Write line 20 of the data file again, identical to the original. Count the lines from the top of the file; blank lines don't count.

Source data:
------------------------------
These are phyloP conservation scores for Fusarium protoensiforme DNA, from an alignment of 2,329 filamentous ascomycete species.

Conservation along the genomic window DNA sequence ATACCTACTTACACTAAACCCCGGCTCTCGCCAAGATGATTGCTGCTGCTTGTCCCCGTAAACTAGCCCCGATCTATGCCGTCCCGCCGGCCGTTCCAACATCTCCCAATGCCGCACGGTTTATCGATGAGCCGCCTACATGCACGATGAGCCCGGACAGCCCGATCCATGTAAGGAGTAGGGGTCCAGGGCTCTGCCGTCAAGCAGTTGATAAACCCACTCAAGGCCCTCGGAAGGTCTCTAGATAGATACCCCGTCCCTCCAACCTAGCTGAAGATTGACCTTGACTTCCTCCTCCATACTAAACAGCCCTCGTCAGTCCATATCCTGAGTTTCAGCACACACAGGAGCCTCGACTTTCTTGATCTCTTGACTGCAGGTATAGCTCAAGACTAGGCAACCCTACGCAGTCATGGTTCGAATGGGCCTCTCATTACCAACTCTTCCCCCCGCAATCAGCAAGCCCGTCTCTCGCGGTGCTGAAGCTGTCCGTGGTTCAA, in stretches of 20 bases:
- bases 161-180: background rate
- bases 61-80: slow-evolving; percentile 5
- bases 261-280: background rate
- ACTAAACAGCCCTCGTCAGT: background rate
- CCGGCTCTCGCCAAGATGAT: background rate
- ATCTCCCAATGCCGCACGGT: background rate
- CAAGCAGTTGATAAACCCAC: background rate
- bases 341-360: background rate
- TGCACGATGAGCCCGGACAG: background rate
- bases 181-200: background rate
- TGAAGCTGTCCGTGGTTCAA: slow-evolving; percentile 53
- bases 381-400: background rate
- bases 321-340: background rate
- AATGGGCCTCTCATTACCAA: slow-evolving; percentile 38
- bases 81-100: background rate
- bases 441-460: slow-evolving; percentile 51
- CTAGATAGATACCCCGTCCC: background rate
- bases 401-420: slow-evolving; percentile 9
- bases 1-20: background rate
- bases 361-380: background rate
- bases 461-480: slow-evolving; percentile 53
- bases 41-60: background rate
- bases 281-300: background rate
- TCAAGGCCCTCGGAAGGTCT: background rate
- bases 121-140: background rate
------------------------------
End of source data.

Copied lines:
- bases 401-420: slow-evolving; percentile 9